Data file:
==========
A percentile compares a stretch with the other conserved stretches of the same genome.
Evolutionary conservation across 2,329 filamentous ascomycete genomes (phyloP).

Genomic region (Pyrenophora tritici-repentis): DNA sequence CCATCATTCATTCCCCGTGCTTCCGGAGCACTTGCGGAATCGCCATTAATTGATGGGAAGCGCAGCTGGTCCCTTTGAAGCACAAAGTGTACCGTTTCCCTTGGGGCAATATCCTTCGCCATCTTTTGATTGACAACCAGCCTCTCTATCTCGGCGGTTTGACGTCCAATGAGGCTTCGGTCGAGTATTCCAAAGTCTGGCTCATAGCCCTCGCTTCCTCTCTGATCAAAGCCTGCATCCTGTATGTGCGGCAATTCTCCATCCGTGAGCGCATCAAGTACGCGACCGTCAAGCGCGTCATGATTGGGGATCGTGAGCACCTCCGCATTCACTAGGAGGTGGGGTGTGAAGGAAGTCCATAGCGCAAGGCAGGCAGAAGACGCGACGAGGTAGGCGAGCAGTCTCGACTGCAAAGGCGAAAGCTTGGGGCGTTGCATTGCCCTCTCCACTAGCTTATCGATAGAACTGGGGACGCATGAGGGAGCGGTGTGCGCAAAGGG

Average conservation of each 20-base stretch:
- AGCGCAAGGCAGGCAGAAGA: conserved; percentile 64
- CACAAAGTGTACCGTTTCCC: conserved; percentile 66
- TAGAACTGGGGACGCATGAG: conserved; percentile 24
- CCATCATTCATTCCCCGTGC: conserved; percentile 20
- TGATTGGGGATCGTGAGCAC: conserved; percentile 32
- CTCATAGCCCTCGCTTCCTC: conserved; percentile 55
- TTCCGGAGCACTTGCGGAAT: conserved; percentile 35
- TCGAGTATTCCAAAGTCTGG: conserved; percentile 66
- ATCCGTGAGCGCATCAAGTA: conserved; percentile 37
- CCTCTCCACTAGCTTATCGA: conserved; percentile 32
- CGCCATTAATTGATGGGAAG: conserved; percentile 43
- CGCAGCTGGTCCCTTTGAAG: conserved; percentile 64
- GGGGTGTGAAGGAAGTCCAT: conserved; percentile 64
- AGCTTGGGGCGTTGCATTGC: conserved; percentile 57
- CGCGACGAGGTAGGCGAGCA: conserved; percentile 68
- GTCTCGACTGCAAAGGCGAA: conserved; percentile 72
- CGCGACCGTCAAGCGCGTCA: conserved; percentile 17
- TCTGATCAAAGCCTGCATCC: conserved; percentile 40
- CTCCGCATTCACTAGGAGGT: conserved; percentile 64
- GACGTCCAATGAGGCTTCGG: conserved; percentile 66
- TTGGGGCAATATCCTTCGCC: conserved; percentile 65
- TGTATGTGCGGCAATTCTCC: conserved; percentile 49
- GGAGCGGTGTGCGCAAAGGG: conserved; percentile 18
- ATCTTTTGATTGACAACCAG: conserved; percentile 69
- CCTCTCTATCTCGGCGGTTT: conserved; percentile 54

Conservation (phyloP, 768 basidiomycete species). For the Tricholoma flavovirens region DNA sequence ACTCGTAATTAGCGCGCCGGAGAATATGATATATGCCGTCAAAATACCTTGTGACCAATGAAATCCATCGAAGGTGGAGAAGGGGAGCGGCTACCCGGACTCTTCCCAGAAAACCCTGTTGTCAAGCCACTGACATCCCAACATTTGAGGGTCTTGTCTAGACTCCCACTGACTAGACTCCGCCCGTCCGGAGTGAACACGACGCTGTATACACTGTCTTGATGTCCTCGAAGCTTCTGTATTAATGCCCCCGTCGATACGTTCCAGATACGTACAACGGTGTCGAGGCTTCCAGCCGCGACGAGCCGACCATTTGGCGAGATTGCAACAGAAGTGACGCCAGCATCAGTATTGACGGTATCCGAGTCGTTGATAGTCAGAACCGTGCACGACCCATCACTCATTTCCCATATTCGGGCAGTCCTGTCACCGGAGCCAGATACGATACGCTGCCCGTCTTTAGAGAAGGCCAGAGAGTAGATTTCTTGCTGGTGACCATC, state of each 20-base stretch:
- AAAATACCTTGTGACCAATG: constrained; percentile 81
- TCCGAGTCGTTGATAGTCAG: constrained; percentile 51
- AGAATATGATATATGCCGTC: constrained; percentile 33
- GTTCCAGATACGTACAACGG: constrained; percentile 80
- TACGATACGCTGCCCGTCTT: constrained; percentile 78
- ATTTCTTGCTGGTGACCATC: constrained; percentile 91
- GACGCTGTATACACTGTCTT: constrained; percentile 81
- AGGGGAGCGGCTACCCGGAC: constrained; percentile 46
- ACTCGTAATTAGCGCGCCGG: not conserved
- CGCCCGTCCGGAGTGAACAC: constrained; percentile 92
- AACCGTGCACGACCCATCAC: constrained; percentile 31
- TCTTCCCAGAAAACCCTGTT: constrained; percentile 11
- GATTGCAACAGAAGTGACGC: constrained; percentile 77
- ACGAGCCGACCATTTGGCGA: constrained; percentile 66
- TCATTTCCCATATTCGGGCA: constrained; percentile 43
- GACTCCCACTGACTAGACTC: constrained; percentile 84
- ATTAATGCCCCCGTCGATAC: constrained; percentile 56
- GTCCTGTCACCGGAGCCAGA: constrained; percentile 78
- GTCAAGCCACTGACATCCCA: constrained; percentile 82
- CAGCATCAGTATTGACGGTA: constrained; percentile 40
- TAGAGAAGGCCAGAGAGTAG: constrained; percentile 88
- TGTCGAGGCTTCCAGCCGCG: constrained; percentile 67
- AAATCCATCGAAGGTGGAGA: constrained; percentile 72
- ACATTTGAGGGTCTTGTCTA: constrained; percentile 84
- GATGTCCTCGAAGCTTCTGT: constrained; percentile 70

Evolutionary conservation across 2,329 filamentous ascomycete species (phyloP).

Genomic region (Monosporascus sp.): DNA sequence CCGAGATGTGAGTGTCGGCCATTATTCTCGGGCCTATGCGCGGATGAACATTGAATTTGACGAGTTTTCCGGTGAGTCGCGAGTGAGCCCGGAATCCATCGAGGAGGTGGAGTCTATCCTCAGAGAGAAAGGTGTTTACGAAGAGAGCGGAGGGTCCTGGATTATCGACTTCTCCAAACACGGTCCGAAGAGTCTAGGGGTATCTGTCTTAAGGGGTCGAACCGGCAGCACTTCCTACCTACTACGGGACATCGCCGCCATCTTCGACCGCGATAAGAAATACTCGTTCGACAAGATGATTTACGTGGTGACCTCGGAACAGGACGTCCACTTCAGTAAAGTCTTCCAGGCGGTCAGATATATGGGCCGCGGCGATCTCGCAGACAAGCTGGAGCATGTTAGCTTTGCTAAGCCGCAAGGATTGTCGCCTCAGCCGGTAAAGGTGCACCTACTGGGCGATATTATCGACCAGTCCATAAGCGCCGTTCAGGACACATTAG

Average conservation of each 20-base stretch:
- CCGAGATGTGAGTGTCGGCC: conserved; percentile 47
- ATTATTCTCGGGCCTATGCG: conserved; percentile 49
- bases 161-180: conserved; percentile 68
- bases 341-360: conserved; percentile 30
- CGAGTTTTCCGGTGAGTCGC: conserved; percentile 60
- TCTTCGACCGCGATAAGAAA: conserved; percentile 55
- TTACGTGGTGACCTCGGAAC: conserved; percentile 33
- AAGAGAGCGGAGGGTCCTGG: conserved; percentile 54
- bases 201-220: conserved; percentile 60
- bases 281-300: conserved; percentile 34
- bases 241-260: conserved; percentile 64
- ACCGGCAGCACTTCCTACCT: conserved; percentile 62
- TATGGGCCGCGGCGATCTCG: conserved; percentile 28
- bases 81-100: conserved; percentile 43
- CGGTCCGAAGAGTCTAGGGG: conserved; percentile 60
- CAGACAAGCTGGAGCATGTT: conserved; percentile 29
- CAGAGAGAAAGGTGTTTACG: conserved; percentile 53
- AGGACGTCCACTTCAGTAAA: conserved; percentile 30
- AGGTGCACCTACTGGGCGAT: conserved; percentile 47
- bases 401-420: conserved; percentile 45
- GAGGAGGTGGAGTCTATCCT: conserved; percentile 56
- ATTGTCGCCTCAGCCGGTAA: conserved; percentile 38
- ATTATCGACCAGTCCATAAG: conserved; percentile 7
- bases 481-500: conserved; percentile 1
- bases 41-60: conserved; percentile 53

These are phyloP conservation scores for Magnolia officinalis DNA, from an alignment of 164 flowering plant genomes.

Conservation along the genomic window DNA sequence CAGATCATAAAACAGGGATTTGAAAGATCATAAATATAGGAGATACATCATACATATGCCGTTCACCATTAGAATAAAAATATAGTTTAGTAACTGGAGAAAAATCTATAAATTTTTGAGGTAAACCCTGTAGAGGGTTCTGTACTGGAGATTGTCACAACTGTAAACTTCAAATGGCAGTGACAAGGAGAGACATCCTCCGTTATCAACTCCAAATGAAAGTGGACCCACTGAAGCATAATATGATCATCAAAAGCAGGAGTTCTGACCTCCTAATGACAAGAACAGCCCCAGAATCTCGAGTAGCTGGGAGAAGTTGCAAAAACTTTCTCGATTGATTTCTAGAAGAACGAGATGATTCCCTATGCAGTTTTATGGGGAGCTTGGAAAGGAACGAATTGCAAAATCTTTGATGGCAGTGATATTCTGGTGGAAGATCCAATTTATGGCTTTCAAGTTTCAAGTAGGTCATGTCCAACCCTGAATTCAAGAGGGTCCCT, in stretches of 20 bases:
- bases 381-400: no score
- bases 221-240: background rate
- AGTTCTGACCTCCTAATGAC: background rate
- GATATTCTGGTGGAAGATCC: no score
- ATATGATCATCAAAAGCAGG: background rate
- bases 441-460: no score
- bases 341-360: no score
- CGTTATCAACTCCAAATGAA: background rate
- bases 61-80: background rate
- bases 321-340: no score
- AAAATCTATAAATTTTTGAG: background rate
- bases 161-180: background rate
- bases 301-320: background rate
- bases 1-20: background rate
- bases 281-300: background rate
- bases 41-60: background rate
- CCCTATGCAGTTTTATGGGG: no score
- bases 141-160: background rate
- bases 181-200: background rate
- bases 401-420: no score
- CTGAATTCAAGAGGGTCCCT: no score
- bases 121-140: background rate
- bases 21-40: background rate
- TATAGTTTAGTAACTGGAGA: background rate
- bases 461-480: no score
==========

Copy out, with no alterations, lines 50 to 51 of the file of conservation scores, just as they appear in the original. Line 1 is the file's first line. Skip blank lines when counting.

- CAGCATCAGTATTGACGGTA: constrained; percentile 40
- TAGAGAAGGCCAGAGAGTAG: constrained; percentile 88